The continued productivity of numerous geriatric rockers like the Rolling Stones, the Eagles, and the Who suggest not just popular demand but also financial calculation. Working performers are at last earning back the money they originally blew through or were cheated out of during their creative prime. “The odds of four working-class lads coming together in a rough place like Aston, writing very heavy songs about their gritty reality and making it in the music industry are slim to none,” is how Butler evaluates the possibility of an equivalent achievement today. “They wouldn't look ‘right,’ they wouldn’t sound ‘current’ and they’d be too much of a risk for major record companies. ... The first two decades of Sabbath was one long party, and no one seemed to care what we got up to, however crazy. ... Any other band would have given up years earlier, if what was thrown at us was thrown at them.”

Butler’s chronicle also underscores the longstanding disconnect between rock’s consumers and rock’s gatekeepers. That didn’t seem to matter much when relegated to music shops and concert halls, but it may have foretold a similar disconnect that would arise in street protests and voting booths. “While we think of music critics as being at the cutting edge, back then, they were very set in their ways and out of touch,” he writes. “The more they slagged us, the more our fans hated them for it and wanted to buy our records. That’s why Sabbath must be the most successful bunch of outsiders in music history—for years the bete noire of music critics, but wildly popular with people who really counted.” Sound familiar?

Black Sabbath were initially hated by journalists, reviewers, and other cognoscenti—hated by everyone, indeed, except audiences. The ensemble’s loyal constituency—and that of competing acts like Led Zeppelin and Deep Purple—encapsulated the nascent populism developing across an entire demographic. Mostly male, disproportionately blue-collar, and almost wholly white, enjoying the music of Black Sabbath gave them a first experience of having their preferences scorned by elites, though not the last. Yesterday's leather-jacketed longhair, fighting against The System, is today's truck blockader or Brexiteer. By the end of his book, Butler himself cagily acknowledges, “I find myself agreeing with things I never thought I would and completely baffled by some of the other stuff that goes on. ... Some of my original manuscript was deemed unsuitable for modern readers—times have changed was the excuse I was given, but I suppose as publishers they know more of what is acceptable these days.”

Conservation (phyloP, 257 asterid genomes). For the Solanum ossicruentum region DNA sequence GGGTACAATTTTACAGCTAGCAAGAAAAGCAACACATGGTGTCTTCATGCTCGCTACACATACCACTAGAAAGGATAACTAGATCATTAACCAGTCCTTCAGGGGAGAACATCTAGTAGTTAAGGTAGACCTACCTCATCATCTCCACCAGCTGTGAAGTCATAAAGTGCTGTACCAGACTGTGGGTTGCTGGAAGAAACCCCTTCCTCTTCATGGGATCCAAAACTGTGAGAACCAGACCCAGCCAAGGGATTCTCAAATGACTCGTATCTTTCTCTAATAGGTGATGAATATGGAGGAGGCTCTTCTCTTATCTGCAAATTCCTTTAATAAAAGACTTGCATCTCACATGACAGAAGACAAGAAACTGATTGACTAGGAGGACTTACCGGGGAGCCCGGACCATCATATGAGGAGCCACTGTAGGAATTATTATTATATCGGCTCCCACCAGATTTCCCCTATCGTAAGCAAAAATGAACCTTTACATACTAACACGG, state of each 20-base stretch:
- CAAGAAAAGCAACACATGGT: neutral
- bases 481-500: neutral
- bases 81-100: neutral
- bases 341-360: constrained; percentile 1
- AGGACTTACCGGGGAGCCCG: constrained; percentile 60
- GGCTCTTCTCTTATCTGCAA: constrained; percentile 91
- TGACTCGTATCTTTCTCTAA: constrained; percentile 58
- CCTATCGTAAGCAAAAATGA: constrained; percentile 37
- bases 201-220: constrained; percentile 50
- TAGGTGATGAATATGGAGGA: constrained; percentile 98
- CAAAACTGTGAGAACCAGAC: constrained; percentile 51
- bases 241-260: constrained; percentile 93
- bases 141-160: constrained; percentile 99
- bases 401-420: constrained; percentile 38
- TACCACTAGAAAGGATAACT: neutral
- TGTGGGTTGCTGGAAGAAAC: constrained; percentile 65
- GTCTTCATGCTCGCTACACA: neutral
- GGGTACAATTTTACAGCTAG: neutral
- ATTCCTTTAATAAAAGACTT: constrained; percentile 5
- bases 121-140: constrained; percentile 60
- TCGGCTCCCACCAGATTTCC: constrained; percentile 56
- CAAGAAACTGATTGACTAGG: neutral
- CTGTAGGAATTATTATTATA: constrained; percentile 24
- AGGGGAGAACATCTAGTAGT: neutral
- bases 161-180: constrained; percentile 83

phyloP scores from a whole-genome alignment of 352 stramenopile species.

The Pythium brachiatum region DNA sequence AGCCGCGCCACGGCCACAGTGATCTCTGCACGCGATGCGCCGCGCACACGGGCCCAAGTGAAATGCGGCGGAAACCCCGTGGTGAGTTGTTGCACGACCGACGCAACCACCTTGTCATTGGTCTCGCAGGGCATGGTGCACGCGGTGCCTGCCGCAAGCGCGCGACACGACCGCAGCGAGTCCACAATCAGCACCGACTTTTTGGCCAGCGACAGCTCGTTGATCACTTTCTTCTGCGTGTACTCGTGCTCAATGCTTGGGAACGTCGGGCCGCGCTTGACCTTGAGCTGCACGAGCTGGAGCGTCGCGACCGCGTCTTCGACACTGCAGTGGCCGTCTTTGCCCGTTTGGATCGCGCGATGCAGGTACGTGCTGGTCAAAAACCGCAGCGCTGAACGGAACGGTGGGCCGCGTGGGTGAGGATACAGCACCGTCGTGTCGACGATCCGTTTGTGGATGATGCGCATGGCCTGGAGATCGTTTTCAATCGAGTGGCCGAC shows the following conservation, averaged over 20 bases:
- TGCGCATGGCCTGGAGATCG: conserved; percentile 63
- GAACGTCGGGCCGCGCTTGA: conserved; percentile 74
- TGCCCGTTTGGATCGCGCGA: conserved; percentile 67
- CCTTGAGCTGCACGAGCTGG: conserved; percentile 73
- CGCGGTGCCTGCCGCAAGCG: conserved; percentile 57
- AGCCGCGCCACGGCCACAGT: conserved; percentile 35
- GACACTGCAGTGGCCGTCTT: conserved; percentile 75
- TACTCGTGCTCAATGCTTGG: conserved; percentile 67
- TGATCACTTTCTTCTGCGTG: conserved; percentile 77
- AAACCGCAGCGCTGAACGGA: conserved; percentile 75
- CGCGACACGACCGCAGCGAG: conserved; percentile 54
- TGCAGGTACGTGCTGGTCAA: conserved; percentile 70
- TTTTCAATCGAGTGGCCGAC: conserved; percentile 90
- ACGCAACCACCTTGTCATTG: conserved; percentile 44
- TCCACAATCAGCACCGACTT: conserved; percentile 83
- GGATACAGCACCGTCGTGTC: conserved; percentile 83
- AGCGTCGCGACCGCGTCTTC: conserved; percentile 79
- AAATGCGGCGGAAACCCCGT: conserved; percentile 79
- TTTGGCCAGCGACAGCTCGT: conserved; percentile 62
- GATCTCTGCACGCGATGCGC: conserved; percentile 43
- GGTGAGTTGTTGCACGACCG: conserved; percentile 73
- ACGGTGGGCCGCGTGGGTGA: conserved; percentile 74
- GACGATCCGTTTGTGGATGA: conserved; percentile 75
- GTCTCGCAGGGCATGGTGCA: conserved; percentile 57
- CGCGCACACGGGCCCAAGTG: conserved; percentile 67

The greater significance of Geezer Butler and Black Sabbath is in their songs: a landmark repertoire of rock anthems documenting, and perhaps anticipating, the gradual eclipse of prosperity and order in the late Western imperium. “I’d hear bands on the radio, singing about falling in love and breaking up, and there we were, without two pennies to rub together, rehearsing in this horrible little pub,” Butler recalls of the group’s impoverished start. “Things were bleak, they really were. Yet nobody was singing about that side of life, which is why we thought we should.” At first no more than a gimmicky elaboration on common sonic motifs from the period (dissonant, distorted guitars, thudding drums, keening vocals), his recurring topics elevated the songwriting into quasi-Biblical jeremiads against class and power that captured the imagination of a powerless, class-bound cohort in a post-Biblical epoch. Many performers subsequently appropriated the musical and lyrical templates of Black Sabbath, but their moral weight originates with the memoirist of Into the Void. Some might blame Geezer Butler for imparting a sonic lexicon of decline and desolation to so many, but for the huge electric threnodies that opened our ears and our eyes to the wickedness in the world, I give him thanks.

George Case

George Case is a Canadian author of numerous books on social history and pop culture, including ‘Takin' Care of Business: A History of Working People's Rock 'n' Roll’ (Oxford University Press, 2021)